AFRICA – African countries hosting the Open Forum on Agricultural Biotechnology (OFAB), a project of the African Agricultural Technology Foundation (AATF), have designated September 28 as a day to celebrate strides in agricultural biotechnology recorded by various chapters of the organization.
OFAB facilitates constructive conversations among key stakeholders and decision-makers on agricultural biotechnology. For both policymakers and the larger public, OFAB facilitates quality engagements and conversations on the safety and benefits of modern biotechnology.
It is funded by the Bill and Melinda Gates Foundation (BMGF) and is being implemented in seven countries- Kenya, Uganda, Tanzania, Nigeria, Ghana, Burkina Faso and Ethiopia.
Speaking during the inaugural OFAB Day programme, themed – ‘Celebrating strides in bridging the knowledge gap in agricultural biotechnology towards agricultural transformation in Africa’, the Executive Director of AATF, Dr. Canisius Kanangire, said OFAB has played a big role in developing and commercializing biotechnology products.
In terms of policy and regulatory achievements made by OFAB, Nigeria has passed the Biosafety Bill, and recently became the first country globally to release the first Pod Borer Resistant Cowpea for commercialization. Kenya has released approval of the first Bt Maize and commercialization of Bt Cotton. According to Science Nigeria, Ghana passed the Biosafety Legislative Instrument in 2019 and Plant Variety Act in 2020.
On the other hand, Burkina Faso supported the creation of Africa Biotech Network to promote the safe use of biotechnology. In Tanzania, the Ministry of Agriculture formally requested the Ministry of Environment to review the Biosafety Regulations in order to allow for commercial release of locally developed biotech crops.
In addition to continuing its activities in the African countries, OFAB launched the Media Annual Awards in 2017 to recognize and award journalists across Africa for their excellence in biotechnology reporting that seeks to promote best practices in biotechnology reporting.
Dr. Wilber Ottichilo, Governor, Vihiga County in Kenya commended OFAB for bringing in new technology, putting very complicated technology in a simpler language, acting as a mediator and being able to bring various stakeholders together to discuss and understand the importance and the risks of biotechnology in order to move forward.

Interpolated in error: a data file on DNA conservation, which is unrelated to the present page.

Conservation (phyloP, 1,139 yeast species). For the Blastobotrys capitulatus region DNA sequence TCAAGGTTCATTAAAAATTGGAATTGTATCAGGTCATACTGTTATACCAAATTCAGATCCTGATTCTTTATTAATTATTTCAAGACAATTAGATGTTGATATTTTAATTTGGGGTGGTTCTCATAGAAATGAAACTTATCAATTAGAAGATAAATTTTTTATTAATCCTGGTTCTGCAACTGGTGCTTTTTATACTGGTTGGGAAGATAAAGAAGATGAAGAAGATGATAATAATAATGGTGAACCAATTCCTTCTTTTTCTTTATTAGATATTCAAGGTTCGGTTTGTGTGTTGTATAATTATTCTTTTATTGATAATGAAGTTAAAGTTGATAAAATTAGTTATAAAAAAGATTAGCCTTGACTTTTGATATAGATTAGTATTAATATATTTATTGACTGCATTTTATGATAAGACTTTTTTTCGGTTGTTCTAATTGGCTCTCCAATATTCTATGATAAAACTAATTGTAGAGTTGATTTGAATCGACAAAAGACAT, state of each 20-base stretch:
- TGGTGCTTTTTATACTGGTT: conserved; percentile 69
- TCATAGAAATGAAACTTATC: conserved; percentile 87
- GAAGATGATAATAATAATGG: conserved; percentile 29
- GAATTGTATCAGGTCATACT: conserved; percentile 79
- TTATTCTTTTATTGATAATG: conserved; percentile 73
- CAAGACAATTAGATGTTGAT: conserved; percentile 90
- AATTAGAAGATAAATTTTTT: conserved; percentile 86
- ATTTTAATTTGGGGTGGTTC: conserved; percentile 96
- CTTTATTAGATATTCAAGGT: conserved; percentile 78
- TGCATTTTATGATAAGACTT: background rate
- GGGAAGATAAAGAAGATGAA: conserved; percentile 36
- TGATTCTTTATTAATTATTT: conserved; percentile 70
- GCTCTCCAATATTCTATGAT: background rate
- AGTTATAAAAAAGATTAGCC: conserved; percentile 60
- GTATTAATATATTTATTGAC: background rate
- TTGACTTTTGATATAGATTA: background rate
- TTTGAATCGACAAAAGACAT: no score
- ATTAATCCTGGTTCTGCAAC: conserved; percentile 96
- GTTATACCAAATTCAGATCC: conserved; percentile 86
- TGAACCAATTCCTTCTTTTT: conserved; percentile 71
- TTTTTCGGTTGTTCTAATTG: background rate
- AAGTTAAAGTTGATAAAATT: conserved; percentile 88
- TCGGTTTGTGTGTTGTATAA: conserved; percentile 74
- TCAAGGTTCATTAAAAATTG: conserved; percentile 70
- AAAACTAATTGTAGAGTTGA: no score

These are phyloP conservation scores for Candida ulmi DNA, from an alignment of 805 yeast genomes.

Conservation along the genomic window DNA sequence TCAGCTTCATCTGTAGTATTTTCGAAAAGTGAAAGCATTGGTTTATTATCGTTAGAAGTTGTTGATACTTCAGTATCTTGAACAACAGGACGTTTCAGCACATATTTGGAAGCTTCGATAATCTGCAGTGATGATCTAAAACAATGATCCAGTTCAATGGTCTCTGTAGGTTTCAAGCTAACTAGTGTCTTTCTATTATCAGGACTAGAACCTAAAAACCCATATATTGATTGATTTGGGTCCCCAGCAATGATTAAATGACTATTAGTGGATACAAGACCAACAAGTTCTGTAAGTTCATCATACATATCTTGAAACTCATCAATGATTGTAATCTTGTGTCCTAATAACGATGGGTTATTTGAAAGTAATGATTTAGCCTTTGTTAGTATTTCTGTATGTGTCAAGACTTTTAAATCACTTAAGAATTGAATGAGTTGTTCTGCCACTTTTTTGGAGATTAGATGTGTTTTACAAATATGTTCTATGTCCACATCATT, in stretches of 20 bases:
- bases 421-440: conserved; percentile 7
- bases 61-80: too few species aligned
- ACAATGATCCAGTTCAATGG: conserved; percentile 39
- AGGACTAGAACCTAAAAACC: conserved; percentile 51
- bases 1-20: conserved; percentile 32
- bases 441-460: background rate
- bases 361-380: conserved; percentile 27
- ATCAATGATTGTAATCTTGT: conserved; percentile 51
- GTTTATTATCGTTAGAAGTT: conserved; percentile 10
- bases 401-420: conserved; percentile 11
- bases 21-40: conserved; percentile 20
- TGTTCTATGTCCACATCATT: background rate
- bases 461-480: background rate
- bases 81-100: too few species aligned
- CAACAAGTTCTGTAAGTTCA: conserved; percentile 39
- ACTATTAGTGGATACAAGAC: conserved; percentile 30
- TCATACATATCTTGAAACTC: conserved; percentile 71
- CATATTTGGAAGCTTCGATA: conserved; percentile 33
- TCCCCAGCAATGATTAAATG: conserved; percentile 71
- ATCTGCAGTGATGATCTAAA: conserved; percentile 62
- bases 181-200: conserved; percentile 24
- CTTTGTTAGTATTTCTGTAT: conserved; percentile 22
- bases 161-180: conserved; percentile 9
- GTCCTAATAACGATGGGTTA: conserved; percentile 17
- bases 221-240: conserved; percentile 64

Dr. Canisius revealed the organization’s plan to stretch its reach to three additional countries – Mozambique, Rwanda and Malawi – where its chapters will be launched before the end of 2021 and 2022.
“AATF will collaborate with relevant stakeholders in the journey to advance agricultural biotechnology. We are willing to contribute significantly to transforming the agriculture sector and filling the gaps in other African countries,” he added.
In his remarks, OFAB project manager, Vitumbiko Chinoko, pointed out that Africa continues to be food insecure despite her enormous potentials because she is not deploying enough technology to tackle her agricultural challenges.
Delivering his address, the director-general of the National Biotechnology Development Agency (NABDA), Prof. Abdullahi Mustapha, said OFAB in Africa has become synonymous with biotechnology, genetic modification, gene editing and all other tools capable of enhancing agricultural productivity.
“In Nigeria, issues of biotechnology and genetic engineering were totally absent in public discuss until OFAB came to the scene. With OFAB, the country is more at home with biotechnology,” he said.
Mustapha thanked the AATF for the initiative and the BMGF for funding the platform. He also thanked the programme for Biosafety Systems (PBS) and the United States Department of Agriculture (USDA) and the Nigerian OFAB family that transformed the platform into a goal-getter and a pacesetter.